Bronze Medal Icing On The Cake For Ideson







by Jeffrey Reed, Editor,

Without a doubt, settling for a bronze medal in wheelchair curling at the recent Winter Paralympic Games at Pyeongchang, South Korea left a bad taste in the mouth of London’s Mark Ideson. He is, after all, an elite athlete who represented his country which, incidentally, had won gold at each of the previous Paralympics since the sport was introduced in 2006.

But there were many more takeaways from this winter games than just a medal hanging around Ideson’s neck. Most importantly, there was an invaluable opportunity for family bonding – not just within his immediate family who made the trek to South Korea, but also amongst the entire Canadian Paralympic team.

With eight gold, four silver and 16 bronze medals, Canada concluded a record-breaking nine days of competition with 28 medals, topping the 19 medals won at Vancouver in 2010. Canada finished second in the medal count behind the U.S. who won 36 medals, including 13 gold. In 2014, Canada won 16 medals at Sochi.

London/s Mark Ideson skipped Canada to wheelchair curling bronze. Photo: Canadian Paralympic Committee.

The Canadian wheelchair curling team, skipped by Ideson, claimed bronze with a 5-3 victory over host-team South Korea. Ina Forrest (Armstrong, B.C.), Dennis Thiessen (Sanford, Manitoba) and Marie Wright (Moose Jaw, Saskatchewan) never trailed in the game, opening to a 2-0 lead in the first end.

Canada got there after losing a heartbreaking semifinal 4-3 to China. That match went down to the final rock. It was a devastating loss, but according to Ideson the Canadian wheelchair curling squad demonstrated just how tough they were with a bronze medal win.

“The Chinese curler made a beauty. I guess you want to put yourself in a situation where you force the opposing team to make their last shot, and they made it. So, good on them,” Ideson said. “That semifinal game was the best game we played all week, statistically. We threw the rock really well, and put ourselves in a position to win.

“But we were really happy to win the bronze medal game,” Ideson said. “The game against China was so close. It was heartbreaking. But because we played so well, there weren’t a lot of pieces to pick up. We played our best game against China, but just didn’t come out on the right side of things. We supported each other, gave each other hugs, ate, played some cards, regrouped and then went out and won bronze.”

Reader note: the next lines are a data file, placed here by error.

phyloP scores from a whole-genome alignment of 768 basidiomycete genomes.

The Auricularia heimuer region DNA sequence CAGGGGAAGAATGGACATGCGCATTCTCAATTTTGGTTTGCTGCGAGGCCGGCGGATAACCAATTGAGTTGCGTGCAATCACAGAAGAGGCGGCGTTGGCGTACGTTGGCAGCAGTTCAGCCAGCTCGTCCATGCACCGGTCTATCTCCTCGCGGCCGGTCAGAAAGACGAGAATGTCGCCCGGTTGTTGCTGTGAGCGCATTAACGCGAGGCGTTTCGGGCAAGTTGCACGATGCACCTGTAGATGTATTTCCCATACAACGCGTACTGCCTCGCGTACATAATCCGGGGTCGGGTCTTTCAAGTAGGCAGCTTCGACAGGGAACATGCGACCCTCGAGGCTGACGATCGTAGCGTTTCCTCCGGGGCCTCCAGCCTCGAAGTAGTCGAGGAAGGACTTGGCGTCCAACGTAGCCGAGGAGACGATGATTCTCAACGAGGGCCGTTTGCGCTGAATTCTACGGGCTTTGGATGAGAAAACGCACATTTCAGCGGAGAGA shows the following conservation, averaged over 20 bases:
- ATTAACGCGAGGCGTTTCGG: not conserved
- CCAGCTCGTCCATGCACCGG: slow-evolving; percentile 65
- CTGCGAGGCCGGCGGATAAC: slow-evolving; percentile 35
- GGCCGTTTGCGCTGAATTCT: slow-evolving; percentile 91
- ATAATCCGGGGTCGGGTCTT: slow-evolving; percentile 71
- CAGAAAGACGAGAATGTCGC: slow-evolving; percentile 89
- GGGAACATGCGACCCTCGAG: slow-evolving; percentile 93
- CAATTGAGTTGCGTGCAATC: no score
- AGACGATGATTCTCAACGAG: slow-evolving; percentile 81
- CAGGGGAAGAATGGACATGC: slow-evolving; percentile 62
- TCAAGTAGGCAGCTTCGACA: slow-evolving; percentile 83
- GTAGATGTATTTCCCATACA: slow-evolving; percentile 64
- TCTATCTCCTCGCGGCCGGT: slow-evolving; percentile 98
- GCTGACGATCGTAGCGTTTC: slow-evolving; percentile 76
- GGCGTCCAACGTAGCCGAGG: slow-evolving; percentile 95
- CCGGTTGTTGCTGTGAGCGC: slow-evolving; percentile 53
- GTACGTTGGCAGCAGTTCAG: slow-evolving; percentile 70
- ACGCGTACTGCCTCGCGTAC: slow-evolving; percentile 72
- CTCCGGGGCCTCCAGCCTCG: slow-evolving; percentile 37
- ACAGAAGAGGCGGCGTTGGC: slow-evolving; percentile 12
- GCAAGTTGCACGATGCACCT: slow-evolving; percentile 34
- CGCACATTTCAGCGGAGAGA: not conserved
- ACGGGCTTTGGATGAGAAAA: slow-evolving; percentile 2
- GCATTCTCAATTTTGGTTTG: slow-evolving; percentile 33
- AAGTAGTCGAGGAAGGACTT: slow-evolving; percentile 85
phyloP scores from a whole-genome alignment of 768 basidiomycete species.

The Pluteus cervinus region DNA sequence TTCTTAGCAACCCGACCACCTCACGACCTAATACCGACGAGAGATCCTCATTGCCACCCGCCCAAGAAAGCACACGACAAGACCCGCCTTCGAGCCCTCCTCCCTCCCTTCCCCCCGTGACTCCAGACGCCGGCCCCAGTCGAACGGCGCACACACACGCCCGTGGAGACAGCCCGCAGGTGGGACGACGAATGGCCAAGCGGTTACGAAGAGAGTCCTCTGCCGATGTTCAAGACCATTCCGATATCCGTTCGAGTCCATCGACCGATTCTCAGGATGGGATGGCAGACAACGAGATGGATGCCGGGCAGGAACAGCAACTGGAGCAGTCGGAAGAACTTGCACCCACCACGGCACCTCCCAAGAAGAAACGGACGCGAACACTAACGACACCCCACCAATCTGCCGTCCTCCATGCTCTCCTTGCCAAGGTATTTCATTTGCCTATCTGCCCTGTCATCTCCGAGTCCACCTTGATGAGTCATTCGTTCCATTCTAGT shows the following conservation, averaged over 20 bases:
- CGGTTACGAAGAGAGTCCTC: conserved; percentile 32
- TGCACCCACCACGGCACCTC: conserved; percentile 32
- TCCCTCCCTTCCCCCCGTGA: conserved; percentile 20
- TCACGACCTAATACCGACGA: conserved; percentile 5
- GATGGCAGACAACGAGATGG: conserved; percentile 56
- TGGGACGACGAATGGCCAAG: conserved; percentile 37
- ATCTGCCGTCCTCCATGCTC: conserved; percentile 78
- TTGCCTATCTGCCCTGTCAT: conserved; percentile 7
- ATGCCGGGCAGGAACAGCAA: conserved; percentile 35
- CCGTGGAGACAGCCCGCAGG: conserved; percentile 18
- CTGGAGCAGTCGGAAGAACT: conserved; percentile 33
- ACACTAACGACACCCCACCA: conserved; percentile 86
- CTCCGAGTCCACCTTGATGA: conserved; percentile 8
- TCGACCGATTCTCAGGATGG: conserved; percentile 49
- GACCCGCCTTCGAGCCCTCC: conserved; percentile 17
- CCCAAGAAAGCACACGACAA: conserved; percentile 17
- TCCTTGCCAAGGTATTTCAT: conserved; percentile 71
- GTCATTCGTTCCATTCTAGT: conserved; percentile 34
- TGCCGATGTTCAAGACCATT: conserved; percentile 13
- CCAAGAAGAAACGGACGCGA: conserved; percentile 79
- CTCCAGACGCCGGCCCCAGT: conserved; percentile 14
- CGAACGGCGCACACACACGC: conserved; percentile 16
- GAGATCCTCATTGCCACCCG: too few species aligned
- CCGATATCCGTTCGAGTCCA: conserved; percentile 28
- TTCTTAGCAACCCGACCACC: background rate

No doubt, Ideson’s leadership and experience in athletics played a big part in Canada’s comeback for bronze. As a kid growing up in Parry Sound, he played baseball, hockey and golf – the latter his passion later in life, when he even competed for a spot at the World Long Drive Championships.

The Canadian wheelchair curling team, skipped by London’s Mark Ideson. Photo: Canadian Paralympic Committee.

Ideson’s journey into wheelchair sports began in 2007 when a helicopter he was piloting crashed into a field near Cambridge, leaving him with multiple fractures in his legs, pelvis, sternum, ribs, nose and neck, resulting in spinal cord injury and quadriplegia.

Yet as much as wheelchair curling is a big part of his life now, family comes first for Ideson.

“It was a long flight home – 14 hours. My kids (daughter Brooklyn, 12, and son Myles, 9)    weren’t really keen on sleeping. But having them with me, as well as my wife (Lara) and my parents (Terry and Judy), made for a really cool experience. It was 19 days of fun.”

The Canadian Paralympic Team will gather in Ottawa in May to celebrate their performance at Pyeongchang. Ideson said the wheelchair curling squad will keep in touch until then, but added he can’t wait to re-unite with his bronze medal squad.


Jeffrey Reed is a long-time member of the London sports media, and publisher/editor of, and Have a story idea for Jeffrey? Reach him at

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About jeffreyreed

A leading Canadian communications professional. Corporate office established 1989. Publisher/Editor of this website and

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